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The ormolu frieze is considered by Pierre Verlet to have been the property of the marchand-mercier Daguerre who was known to have employed Remond to make them. Peter Hughes illustrates a work table in the Wallace Collection, No. 218, as an example of the frieze used by Weisweiller. Daguerre also used these mounts on a lacquer secretaire made for the King at Versailles in 1784 and also on a pair of secretaires and commode made for the King of Naples in 1790. The King of Naples then commissioned a lacquer roll top desk using the same mounts in 1792.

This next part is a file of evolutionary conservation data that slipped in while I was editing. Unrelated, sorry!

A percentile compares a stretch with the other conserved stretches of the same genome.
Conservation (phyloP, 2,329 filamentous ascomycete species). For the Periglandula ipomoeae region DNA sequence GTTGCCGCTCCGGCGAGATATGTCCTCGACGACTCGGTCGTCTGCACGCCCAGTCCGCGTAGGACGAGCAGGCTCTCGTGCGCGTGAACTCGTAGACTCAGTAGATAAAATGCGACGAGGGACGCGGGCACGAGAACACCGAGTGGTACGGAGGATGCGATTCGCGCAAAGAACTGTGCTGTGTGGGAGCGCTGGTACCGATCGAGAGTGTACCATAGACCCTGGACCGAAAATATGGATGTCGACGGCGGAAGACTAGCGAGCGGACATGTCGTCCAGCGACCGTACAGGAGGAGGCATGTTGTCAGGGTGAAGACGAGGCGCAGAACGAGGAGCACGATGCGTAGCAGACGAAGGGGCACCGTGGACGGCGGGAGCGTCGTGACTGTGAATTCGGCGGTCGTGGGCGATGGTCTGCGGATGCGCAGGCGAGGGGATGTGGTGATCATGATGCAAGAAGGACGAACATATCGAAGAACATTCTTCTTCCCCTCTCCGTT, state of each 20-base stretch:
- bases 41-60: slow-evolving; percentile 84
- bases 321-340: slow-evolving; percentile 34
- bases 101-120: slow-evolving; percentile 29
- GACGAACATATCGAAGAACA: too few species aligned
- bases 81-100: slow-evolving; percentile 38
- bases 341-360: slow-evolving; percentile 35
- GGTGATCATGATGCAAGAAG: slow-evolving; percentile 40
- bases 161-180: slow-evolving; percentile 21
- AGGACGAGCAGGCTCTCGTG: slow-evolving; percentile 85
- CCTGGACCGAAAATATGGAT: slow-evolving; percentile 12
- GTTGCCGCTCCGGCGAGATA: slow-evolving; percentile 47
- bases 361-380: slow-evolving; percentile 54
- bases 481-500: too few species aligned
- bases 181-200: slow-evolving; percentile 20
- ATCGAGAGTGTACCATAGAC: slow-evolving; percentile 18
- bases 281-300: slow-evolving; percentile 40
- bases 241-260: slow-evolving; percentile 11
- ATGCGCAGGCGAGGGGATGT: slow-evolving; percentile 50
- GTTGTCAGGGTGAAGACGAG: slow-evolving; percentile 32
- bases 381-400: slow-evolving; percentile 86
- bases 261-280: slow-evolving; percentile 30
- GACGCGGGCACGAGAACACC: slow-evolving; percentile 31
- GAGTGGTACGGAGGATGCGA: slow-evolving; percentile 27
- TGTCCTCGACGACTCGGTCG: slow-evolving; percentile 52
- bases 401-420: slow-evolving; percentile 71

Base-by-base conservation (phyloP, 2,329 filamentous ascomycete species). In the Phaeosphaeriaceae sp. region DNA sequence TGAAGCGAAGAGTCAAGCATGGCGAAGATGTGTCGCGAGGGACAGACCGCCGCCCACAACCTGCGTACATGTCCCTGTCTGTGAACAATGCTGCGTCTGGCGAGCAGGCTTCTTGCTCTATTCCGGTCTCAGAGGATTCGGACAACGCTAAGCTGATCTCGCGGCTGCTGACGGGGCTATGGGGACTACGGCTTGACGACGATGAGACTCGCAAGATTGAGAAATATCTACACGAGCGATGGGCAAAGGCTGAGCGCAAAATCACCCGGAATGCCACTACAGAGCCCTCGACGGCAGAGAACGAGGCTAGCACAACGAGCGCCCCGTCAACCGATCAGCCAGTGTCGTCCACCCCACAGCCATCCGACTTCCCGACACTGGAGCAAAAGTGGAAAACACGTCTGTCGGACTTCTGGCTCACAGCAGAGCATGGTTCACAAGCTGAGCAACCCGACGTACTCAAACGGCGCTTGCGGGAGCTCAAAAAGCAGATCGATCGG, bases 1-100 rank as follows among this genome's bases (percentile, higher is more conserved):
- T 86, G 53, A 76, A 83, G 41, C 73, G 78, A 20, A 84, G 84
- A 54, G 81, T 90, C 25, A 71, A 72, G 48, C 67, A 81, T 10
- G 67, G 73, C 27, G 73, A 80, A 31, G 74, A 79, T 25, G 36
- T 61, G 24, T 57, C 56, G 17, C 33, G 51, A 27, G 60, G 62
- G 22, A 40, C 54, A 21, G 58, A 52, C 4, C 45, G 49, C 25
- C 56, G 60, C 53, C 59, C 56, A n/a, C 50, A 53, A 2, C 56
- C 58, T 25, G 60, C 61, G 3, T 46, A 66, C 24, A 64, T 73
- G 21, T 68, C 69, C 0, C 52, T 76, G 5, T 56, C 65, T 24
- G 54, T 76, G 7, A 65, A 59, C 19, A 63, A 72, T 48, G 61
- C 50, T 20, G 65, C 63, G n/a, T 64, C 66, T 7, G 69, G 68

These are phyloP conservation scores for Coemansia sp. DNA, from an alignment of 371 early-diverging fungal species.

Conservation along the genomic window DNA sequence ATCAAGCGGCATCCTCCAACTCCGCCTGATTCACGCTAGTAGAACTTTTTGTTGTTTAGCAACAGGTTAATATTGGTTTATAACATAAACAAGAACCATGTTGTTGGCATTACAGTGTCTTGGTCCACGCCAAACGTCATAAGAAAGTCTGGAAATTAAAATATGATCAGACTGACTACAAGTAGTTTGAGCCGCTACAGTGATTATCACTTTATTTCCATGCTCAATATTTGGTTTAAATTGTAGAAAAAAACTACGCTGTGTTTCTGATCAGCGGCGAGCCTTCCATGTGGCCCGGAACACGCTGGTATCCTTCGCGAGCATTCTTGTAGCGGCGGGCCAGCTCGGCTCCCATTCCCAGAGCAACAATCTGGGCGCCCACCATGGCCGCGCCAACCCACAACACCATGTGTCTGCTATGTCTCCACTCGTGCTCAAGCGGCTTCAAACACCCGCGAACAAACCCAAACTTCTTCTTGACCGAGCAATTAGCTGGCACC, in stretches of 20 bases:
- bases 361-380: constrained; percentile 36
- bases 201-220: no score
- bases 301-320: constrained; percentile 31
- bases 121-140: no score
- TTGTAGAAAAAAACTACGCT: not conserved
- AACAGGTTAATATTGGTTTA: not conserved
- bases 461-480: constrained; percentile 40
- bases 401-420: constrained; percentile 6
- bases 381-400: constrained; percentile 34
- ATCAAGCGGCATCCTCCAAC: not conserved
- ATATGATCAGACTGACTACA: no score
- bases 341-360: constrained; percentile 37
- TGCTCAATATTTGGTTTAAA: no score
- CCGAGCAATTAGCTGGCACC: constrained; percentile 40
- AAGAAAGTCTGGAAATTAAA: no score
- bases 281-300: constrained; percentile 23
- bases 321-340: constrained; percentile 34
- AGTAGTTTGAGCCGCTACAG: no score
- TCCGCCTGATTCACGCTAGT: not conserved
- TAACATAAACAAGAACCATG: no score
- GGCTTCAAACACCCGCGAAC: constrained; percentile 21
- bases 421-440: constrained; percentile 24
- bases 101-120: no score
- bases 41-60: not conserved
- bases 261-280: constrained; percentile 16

There is an identical inkstand, but 1 cm smaller both in width and height, at the
J. Paul Getty Museum, illustration 187 in the Summary Catalogue of European Decorative Arts.
Another identical inkstand was commissioned by Count Nikolai Sheremetev who built Ostankino, outside Moscow, between 1792-93 enlarged 1796 and 1798. He filled it with both Russian and French decorative pieces.
|Height||8.50 cm||(3.35 inches)|
|Width||45.00 cm||(17.72 inches)|
|Depth||25.00 cm||(9.84 inches)|